The Empathy Belly at Ford Motor Company

Henry Ford famously said, “If I had asked my customers what they wanted, they would have said a faster horse.”

Despite the lack of hard evidence that Ford actually uttered those words, the phrase is wielded by lots of designers and business owners who want to justify basing decisions on their instincts rather than engage in customer research.

To me, it demonstrates a fundamental misunderstanding of what ethnographic research actually is. We don’t go around asking people, “What do you want?” or the absurd “Would you use this?” Instead we work to understand their current behaviors, attitudes, motivations, and frustrations — what they do, how they feel, what they wish to accomplish, and what’s getting in their way. And then it is our jobs as designers and product owners to get to the root of the problem and craft a solution. One that will be both effective and pleasurable and hopefully a little bit surprising.

Thankfully the engineering team at Ford hasn’t taken Henry Ford’s purported philosophy to heart. Instead they work to create an environment for their engineers that gives them the deepest possible insight into their customers’ way of life. Particularly some of the customers who need the greatest empathy of all: pregnant women.

Ford uses what is called The Empathy Belly, a “pregnancy simulator” created by Birthways, Inc. The weighted garment gives a medically-accurate sensation of what it feels like to be pregnant.

The Empathy Belly

In a video about The Empathy Belly, David Stanley, Vehicle Package & Ergonomics Engineer at Ford in Australia, says:

“The pregnancy suit allows young male engineers — and female engineers, obviously — to experience what it feels like to be pregnant. And that is some of the changes in center of gravity, some of the restrictions in movement, and just get that empathy with the female customer, to help in the design of our cars.”

Watch the minute-and-a-half video:

In an interview with an Australian publication, Stanley noted that The Empathy Belly has enabled Ford’s ergonomics engineers to recognize that “areas of concern are amplified for pregnant women” and to better address those needs. Some of the challenges for pregnant women they discovered are:

“Changes in their centre of gravity, restrictions in movement, stepping in and out of the vehicle becomes difficult due to the height of the vehicle (bending down becomes problematic) and the position of the steering wheel. Seat comfort becomes paramount, and there needs to be a balance struck between the egress and ingress in regards to the seat bolster.”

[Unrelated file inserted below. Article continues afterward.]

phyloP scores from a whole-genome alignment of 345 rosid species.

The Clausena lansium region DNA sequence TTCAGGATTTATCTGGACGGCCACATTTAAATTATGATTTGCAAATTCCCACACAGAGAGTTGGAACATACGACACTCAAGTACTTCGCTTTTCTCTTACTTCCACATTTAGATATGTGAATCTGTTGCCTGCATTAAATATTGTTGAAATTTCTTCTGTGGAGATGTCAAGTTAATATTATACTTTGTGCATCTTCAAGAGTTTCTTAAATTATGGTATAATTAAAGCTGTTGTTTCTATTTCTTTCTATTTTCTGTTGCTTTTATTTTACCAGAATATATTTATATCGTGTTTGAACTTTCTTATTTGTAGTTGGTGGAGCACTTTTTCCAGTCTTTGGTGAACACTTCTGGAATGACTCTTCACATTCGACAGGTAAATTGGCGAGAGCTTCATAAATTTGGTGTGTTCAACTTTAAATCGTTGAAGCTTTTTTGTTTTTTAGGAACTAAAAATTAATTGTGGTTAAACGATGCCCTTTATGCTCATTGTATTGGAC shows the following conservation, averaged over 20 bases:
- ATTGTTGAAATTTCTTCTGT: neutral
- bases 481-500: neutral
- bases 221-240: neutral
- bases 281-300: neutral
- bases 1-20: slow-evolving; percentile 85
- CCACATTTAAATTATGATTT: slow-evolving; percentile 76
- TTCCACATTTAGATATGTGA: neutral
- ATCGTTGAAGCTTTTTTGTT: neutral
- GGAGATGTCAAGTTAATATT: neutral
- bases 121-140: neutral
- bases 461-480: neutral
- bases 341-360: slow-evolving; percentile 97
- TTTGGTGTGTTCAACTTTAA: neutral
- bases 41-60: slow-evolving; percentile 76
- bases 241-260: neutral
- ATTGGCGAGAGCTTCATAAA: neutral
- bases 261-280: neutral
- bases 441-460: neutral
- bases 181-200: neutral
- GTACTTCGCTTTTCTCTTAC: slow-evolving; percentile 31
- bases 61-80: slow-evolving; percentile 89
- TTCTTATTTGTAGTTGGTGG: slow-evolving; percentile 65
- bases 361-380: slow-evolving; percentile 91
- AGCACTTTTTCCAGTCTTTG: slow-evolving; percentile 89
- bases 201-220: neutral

According to Birthways, wearing The Empathy Belly for 10 minutes or more causes the following effects:

  • Body weight gain of 30 or 33 pounds (2 sizes)
  • Pregnant profile of enlarged breasts and protruding abdominal belly
  • Change in physical and personal self-image continuous pressure on the abdomen and internal organs
  • Postural changes of the back with an increase in lordosis or “pelvic tilt”
  • Shift in one’s center of gravity; low backache
  • Mild “fetal” kicking and stroking movements
  • Shallow breathing capacity and shortness of breath increase in body temperature, pulse and blood pressure
  • A flushing sensation and increased perspiration
  • Awkwardness in all body movements
  • Pressure on the bladder, with increased sense of urgency and frequency of urination
  • Increased fatigue, slowed pace and restricted activity
  • Changes in sexual self-image and abilities

The Empathy Belly specs

The Empathy Belly costs $700 and is sold to medical, educational and social professionals. And while it probably can’t simulate the emotional experience of being pregnant (not to be overlooked), the fact that more than 20,000 have been produced and sold should give us an idea of its impact.

I’m incredibly impressed that Ford Australia is using these and sharing the benefits. What simulations can we create for our teams of designers and engineers to better recognize and appreciate the everyday realities of our customers’ lives?

Whether it be the physical obstacles of pregnancy (temporary) or disability (maybe permanent), or the emotional obstacles that are far harder to see, it’s crucial to acknowledge that some of our customers experience things we never will. Taking the time to understand those needs is not only a smarter way to work, it’s being a considerate human being. Let’s try to remember that that’s often the same thing.

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  1. says

    There are a number of things we can do to simulate the experience of a disabled user (especially on the web).

    Try not using a mouse (keyboard only). Or put headphones into your iPhone, turn on VoiceOver, and put it into privacy mode (which turns the screen off so you can’t cheat).

    There are also sites that simulate color blindness and, really, a whole host of other techniques available.

    That said, I have no doubt there are less-obvious things to try as well.

    • says

      John, I said this on Twitter when you first commented, but I’ll repeat it here: WOW! Thank you for such an insightful comment.

      I wonder what “tricks” you or others have come across that are created or adopted by one team and then sent around the organization for everyone’s broader benefit. I got the sense from The Empathy Belly video that that was the case at Ford Australia. It’s exciting to think of products we can create internally to improve the design process company-wide.


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